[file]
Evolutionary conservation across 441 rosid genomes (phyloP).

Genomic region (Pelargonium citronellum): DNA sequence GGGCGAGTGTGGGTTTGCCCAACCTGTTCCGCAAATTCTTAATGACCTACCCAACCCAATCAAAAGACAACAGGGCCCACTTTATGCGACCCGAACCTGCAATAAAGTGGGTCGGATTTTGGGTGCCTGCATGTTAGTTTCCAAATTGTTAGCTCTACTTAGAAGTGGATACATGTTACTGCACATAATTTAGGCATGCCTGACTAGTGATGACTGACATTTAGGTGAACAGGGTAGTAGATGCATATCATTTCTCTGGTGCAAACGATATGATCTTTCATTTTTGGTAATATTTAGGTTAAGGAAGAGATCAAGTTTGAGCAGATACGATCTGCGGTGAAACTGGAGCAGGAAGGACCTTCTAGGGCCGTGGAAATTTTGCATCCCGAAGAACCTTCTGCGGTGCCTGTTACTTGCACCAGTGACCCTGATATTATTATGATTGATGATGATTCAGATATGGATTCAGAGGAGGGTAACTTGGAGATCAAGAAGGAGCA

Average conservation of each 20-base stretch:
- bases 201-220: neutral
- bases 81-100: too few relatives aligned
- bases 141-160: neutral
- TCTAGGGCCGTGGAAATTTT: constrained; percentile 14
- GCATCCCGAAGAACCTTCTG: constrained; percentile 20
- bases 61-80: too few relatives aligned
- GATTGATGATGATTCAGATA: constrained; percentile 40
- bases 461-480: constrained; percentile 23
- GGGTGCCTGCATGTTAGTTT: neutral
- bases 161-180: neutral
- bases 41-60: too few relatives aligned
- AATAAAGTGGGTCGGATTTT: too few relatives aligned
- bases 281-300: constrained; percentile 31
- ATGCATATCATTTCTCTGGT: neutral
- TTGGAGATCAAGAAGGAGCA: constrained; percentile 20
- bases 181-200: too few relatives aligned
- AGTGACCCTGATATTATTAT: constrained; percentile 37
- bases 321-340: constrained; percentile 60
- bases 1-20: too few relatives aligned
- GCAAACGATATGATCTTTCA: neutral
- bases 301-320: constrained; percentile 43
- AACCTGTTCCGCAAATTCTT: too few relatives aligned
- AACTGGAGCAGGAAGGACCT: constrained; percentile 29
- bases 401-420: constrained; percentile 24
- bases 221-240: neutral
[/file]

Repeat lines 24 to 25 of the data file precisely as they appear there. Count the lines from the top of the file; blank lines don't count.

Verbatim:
- bases 301-320: constrained; percentile 43
- AACCTGTTCCGCAAATTCTT: too few relatives aligned